Finally, if he had the opportunity to do it all over again, he would.
Beyond the Averages
Means and medians are useful in getting a quick handle on home builders, but by no means do they tell the entire story of this industry. By asking respondents for their ages, titles, annual incomes and geographic locations, we were often able to draw contrasts between one subgroup and another. Inevitably, opinions and perspectives diverged on certain questions: between young and old, middle income and upper income, general management and construction management, and even among regions. These numbers behind the numbers help give our builder portrait more interesting and more telling shadings.
How would you describe yourself?
The No. 1 adjective, checked by three in five respondents, was “competitive.” But builders working for larger companies or earning higher incomes were much more likely to see themselves in this light: 74% of builders whose firms have more than $10 million in annual receipts said they are “competitive” versus 60% in the $5 million to $10 million range and 44% in the under $500,000 category. Similarly, 69% of respondents earning $120,000 or more annually labeled themselves “competitive” compared with only 37% of those making less than $40,000. In the six other income categories between the lowest and the highest, the percentages ranged from 51% to 62%.
Company size doesn’t hold much sway over whether a builder sees himself as “ambitious”: percentages ranged from 43% to 50% in all six annual-receipts categories. But ambition does seem to rise with annual income: 53% of the $120,000-plus group said they are “ambitious” versus 29% of those earning less than $40,000.
Builders working for larger companies and earning higher incomes were also more prone to see themselves as “outgoing, daring,” as well as “vigorous, athletic.” They tend to be more “fashion-conscious” and “politically conservative” as well, although the percentages for these three descriptions were much lower than for “competitive” or “ambitious.” At the opposite end of the size spectrum, if you work for a builder with less than $500,000 in annual receipts, you are more likely to describe yourself as “reserved, cautious.” Likewise, if you make less than $40,000 annually.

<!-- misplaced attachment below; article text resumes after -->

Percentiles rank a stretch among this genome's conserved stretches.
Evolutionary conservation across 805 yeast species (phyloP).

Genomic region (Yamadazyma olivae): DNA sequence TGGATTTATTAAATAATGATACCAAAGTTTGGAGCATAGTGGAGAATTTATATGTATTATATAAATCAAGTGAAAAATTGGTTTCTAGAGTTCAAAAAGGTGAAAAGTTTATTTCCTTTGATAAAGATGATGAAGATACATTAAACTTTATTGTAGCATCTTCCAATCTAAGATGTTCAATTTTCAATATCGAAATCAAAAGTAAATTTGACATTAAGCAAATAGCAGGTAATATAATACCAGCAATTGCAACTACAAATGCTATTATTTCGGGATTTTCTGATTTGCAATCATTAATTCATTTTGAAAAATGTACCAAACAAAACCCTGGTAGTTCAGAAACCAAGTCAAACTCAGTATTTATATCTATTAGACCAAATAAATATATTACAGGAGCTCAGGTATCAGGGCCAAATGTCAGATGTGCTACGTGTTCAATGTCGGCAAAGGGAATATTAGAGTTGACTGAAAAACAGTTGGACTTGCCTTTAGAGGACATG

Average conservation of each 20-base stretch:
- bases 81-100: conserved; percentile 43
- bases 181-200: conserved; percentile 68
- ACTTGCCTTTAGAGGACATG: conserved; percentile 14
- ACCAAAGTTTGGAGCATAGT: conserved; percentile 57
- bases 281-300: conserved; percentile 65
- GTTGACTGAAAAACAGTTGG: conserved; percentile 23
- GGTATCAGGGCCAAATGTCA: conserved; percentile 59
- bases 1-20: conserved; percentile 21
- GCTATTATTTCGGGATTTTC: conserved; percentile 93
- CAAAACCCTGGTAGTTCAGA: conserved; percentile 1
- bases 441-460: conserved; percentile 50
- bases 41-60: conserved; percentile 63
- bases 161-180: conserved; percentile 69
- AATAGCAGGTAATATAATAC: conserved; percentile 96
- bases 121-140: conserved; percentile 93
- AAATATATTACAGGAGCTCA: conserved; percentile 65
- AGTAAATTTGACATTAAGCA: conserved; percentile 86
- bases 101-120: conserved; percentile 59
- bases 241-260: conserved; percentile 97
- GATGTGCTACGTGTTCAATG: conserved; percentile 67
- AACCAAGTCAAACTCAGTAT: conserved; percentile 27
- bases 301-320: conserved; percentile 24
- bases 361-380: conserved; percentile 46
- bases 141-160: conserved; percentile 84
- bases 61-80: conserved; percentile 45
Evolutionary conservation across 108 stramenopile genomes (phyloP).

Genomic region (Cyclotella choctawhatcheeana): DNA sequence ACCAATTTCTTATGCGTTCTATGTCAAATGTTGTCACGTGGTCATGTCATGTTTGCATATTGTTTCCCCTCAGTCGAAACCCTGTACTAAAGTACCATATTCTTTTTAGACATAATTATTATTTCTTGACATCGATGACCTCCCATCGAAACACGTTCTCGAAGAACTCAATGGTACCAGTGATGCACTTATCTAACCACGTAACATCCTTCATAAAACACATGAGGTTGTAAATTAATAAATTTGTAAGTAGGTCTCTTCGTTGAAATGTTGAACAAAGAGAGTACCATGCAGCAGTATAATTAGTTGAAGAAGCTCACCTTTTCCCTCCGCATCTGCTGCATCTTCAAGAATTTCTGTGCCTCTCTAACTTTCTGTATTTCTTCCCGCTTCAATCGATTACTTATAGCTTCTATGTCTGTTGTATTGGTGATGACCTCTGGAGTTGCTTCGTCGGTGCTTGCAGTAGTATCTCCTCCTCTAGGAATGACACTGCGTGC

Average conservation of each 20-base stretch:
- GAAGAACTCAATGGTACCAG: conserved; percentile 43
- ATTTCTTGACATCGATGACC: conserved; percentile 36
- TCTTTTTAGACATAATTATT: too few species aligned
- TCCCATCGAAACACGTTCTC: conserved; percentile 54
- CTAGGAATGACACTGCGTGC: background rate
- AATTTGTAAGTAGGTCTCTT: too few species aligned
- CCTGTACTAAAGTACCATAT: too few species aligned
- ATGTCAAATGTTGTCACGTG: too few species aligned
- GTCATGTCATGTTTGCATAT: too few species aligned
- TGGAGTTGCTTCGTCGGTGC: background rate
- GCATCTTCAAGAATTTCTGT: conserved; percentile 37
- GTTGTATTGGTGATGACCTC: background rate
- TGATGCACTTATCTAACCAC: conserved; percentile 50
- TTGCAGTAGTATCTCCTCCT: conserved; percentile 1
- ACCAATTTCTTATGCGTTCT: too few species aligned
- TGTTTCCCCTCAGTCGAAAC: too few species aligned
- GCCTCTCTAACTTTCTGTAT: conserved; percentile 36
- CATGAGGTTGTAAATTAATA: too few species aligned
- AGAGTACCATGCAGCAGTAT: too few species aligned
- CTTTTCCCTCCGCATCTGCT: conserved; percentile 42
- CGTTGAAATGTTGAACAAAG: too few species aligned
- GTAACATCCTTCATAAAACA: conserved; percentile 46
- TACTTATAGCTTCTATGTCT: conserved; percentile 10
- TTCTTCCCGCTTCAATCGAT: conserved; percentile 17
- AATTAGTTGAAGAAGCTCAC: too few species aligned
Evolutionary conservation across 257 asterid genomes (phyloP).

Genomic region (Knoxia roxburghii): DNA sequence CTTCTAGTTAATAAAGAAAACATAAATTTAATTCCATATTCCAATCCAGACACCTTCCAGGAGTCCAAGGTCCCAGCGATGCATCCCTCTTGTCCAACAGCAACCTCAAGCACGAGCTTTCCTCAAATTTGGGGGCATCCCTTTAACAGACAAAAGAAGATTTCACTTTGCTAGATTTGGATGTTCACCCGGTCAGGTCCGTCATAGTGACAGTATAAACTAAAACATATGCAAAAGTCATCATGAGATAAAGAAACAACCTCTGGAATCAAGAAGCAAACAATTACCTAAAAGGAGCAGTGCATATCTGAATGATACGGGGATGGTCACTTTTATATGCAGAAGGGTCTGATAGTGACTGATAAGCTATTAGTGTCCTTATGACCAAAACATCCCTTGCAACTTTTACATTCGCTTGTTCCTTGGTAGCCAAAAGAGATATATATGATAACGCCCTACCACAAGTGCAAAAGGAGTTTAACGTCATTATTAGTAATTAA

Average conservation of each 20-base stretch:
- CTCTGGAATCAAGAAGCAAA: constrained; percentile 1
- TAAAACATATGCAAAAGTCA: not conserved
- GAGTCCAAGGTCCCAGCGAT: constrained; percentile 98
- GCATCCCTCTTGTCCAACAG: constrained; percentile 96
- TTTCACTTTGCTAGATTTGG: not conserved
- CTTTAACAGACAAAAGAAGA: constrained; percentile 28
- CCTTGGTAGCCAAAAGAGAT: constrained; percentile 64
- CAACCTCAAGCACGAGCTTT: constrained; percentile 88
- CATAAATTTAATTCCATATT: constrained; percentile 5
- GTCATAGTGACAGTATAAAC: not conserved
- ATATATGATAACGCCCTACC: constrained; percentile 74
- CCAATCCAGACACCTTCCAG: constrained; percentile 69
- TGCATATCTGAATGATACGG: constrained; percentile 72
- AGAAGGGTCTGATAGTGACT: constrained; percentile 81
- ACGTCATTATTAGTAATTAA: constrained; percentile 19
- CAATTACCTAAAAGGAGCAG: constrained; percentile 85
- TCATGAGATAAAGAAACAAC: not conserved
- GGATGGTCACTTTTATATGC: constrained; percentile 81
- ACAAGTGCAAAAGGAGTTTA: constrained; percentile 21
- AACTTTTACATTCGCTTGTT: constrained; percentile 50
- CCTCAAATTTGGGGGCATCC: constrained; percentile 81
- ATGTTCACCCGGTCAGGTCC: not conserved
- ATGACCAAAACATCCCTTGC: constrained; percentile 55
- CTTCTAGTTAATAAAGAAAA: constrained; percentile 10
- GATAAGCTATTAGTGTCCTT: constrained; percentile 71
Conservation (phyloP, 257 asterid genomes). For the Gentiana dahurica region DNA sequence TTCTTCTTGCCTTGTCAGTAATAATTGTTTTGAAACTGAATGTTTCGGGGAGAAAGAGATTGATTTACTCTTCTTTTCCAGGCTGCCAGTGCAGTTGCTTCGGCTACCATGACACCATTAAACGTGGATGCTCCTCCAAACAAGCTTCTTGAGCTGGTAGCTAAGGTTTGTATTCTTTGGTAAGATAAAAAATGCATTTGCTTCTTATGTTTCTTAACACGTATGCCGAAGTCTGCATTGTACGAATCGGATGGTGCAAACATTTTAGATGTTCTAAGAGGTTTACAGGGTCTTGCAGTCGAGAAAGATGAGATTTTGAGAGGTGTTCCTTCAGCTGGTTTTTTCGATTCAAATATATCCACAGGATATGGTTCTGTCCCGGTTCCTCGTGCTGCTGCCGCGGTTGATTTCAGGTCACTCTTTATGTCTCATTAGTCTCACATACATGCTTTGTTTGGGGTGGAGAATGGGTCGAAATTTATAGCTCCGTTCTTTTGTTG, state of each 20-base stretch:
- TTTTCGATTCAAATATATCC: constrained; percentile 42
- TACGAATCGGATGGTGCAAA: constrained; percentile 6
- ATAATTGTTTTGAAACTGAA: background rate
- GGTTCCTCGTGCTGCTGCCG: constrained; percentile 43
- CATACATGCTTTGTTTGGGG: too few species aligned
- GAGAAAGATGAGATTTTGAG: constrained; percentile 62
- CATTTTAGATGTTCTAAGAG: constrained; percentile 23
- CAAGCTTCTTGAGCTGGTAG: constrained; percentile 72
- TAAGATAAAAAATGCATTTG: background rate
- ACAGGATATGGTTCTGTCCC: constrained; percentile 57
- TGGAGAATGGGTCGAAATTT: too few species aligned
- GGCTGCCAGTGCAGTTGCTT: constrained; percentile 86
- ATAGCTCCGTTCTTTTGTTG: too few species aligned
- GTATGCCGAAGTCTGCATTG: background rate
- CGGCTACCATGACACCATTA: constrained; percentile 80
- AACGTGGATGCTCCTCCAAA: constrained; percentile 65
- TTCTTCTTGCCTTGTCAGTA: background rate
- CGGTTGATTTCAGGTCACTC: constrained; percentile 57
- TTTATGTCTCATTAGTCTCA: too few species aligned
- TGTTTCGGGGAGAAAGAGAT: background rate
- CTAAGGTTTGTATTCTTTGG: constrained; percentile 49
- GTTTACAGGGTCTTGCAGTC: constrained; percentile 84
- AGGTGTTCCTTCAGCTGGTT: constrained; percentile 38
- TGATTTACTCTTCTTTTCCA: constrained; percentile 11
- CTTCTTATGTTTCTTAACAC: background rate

But the favorite self-description for smaller builders with smaller incomes had nothing to do with business or politics. Forty-eight percent of those earning less than $40,000 and 64% of those pulling down $40,000 to $49,000 described themselves as “blue-jeans dressers” — the No. 1 description for each group. Casual dress garnered 44% to 60% as well in all other income categories except for the largest: Only 36% in the $120,000-plus category chose this label.
What are your major career worries?
None of the 11 “worry” options our questionnaire presented attracted more than 34% of the vote, with “feeling too much stress” achieving the highest total. Just less than 24% of respondents said they had “no worries” at all. In short, home building appears to be very good to most builders. But the breakdowns again offer interesting twists on these overall figures.
Stress was the No. 1 problem across all incomes and all but two of the company volume categories: the very smallest companies (less than $500,000) and companies in the $5 million to $10 million range. For these two groups, “hours are too long” ranked No. 1. Stress, long hours and “long-term job security” seemed to be bigger problems for middle-income managers as well as for midsize companies. As is so often the case today, the life of Mr. In-Between is not happy. Better to be very big or very small.